BERLIN - For weeks, the talk in Germany has been about foreskins. It’s easier to talk about foreskins than the euro crisis because with circumcision any opinion goes even if you don’t know what you’re talking about. Here's my excuse for writing about the topic: it nearly happened to me.
In 1961, my father, a Jew who fled Nazi Germany and ended up in London, was offered a professorship in Israel. He recounts what happened then in his memoirs – how shortly before we were scheduled to move, we went to the Zionist Office in London where a friendly staffer asked my parents about us, their sons.
Were we circumcised? No? Then that should be a first priority once we reached Israel, otherwise other kids at school might make fun of them – in the gym shower, that sort of thing. And something else: the eldest, Alan, was just the right age for the youth movement. Another priority on arrival should be signing him up for that.
We thanked the friendly man. On the same day, my father decided to accept another job offer he'd received in Berlin.
The discussion about the recent Cologne court ruling that circumcision on purely religious grounds constitutes bodily harm and is punishable by law, usually centers on the legal aspects – if the parents’ fundamentally guaranteed right to religious freedom should take precedence over a child’s fundamental right of physical integrity.
It is of course an extremely interesting question. For example: if I were to found a religion whose gods required that children be tattooed all over with a message that the tattoo was a sign of eternal unity with Alan and his descendants, would I have a right to do that? And if not, why not?
Rarely does anybody deal with the psychological question at hand: whether parents put under pressure by an imam or rabbi to conform for reasons of family, neighbors, tradition – or for that matter, supposed suffering of uncircumcised boys in public showers – are really exercising their religious freedom when they allow their child to be genitally mutilated.
If you weren’t pressured into it, would you have your son circumcised? If you could really decide freely? My father in any case decided against it, and for that I am very thankful. Not because of the foreskin -- I haven’t got a clue what it would be like to be without one -- but because of the example of courage he gave me. Needless to say, his decision to turn down the Israeli job offer was not greeted warmly there, and he himself had very mixed feelings about returning to Germany. But he was not about to bow to group pressure -- especially not at his kids’ expense.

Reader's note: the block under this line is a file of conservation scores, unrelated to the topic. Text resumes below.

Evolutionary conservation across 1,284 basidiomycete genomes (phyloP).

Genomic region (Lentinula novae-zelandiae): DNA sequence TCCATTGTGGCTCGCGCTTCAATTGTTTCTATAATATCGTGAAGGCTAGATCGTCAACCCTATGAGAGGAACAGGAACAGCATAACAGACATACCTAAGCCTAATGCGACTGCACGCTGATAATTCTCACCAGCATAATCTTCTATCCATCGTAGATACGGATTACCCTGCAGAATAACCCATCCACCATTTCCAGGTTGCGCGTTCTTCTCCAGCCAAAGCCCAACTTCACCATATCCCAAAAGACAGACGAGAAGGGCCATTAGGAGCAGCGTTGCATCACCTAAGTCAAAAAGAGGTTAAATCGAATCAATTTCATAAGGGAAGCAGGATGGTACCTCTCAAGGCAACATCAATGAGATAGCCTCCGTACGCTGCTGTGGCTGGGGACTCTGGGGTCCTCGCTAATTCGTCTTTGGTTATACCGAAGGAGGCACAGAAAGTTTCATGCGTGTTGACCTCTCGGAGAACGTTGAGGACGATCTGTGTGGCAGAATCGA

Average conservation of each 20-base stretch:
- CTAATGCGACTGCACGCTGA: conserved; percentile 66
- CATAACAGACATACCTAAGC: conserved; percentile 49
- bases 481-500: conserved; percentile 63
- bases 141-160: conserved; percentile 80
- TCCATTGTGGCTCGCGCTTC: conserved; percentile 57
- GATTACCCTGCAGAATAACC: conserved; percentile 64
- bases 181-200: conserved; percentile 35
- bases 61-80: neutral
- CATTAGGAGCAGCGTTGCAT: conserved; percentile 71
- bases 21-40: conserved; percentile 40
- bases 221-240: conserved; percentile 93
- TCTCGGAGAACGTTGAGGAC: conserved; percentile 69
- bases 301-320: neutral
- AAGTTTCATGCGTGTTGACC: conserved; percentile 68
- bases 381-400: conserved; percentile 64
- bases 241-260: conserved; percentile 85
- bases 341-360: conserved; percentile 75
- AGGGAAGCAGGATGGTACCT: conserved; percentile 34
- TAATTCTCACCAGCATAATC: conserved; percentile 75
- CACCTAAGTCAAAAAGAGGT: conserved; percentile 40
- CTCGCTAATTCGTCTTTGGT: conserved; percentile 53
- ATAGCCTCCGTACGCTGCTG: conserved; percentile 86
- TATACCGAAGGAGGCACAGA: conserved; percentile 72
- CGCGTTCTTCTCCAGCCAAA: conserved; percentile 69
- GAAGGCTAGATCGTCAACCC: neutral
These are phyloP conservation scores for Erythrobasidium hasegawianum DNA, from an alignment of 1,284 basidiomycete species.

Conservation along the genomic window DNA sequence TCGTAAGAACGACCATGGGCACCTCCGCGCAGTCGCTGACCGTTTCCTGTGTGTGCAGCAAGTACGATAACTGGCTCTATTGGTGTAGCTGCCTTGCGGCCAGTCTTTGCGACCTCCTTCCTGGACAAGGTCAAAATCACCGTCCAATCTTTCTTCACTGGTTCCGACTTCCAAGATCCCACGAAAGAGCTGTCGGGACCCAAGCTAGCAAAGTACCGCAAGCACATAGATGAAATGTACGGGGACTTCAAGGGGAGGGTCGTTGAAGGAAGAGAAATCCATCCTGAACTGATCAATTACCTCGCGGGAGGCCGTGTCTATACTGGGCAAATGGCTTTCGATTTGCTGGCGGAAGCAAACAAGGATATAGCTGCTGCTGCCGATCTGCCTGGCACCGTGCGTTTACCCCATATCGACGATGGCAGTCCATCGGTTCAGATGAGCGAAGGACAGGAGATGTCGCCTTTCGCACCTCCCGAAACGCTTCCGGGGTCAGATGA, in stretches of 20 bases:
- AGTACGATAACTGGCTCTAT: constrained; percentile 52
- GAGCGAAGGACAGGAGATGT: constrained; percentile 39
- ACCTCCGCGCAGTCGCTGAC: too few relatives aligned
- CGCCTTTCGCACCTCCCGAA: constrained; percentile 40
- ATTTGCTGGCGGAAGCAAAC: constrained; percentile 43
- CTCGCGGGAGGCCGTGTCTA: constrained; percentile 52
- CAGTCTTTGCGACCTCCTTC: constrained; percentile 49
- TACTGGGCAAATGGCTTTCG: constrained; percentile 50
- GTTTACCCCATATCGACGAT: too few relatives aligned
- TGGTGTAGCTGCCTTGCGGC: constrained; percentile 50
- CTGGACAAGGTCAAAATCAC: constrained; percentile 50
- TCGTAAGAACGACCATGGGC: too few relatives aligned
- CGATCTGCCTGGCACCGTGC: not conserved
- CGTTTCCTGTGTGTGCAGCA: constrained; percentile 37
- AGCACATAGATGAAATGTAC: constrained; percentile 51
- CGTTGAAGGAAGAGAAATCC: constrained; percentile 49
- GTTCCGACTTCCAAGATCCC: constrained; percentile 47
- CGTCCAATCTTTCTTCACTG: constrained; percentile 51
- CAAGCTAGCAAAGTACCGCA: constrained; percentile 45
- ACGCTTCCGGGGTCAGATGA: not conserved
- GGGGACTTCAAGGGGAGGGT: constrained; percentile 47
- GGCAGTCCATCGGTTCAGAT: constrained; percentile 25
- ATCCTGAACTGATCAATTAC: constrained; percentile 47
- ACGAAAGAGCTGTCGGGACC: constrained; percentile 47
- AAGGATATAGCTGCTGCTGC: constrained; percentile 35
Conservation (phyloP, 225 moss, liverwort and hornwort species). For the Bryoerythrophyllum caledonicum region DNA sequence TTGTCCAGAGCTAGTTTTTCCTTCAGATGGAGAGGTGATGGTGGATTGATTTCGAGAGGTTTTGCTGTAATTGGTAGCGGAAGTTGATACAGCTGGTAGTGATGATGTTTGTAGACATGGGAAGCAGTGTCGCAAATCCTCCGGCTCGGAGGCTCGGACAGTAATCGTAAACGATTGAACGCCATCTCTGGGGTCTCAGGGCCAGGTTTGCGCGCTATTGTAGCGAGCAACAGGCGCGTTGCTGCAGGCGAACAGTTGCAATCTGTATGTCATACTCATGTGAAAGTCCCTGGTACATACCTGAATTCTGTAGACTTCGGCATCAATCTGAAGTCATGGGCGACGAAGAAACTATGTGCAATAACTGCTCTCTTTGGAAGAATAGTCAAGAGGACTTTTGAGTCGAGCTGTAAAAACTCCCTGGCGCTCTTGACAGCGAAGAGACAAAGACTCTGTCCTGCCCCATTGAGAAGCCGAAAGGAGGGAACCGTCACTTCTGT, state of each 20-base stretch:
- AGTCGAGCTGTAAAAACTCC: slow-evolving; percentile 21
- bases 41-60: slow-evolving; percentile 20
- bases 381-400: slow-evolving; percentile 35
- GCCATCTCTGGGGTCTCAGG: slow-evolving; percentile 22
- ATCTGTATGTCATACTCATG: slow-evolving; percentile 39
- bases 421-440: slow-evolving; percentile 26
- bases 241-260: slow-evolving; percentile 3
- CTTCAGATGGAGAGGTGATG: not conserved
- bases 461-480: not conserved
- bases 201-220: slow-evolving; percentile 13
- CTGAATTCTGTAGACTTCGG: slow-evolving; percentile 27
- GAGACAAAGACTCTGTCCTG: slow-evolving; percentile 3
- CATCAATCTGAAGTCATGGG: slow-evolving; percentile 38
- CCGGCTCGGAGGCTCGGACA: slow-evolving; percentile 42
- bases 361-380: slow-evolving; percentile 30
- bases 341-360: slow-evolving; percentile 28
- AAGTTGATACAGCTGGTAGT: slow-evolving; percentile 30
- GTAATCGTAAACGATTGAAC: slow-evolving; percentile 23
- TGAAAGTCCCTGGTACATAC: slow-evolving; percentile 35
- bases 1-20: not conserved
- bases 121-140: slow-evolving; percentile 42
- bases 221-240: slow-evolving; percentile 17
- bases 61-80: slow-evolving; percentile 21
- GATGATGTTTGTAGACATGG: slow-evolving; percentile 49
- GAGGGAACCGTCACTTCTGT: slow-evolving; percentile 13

Some people who argue for the right to circumcise take a stand against headscarves and burqas. Wearers of such apparel are not covering themselves up voluntarily, these people argue; rather, the women are under pressure from a patriarchal society to do so. And that may be. However, a woman can decide not to wear a headscarf or a burqa: it just requires courage. There’s nothing for a circumcised male to decide about a foreskin, however -- he no longer has one.
Monotheistic religions, which are otherwise antagonistic to each other, find such notable commonality when it comes to hurting little boys’ penises. But it actually points to a fundamental problem: these religions have ways to ensure their continuity by indoctrinating children at a very young age. "Man is born free, and everywhere he is in chains," said 18th century writer Jean-Jacques Rousseau. And the worst chains are the psychological ones forged during childhood.
Religions may have their merits -- but freedom is more important. And for as long as children are turned into Jews, Muslims, Christians, and so on, with or without foreskins and headscarves, the religious freedom that enemies of the foreskin and friends of the burqa use to back up their positions is being trampled on.
Read the original article in German.
Photo - jondejong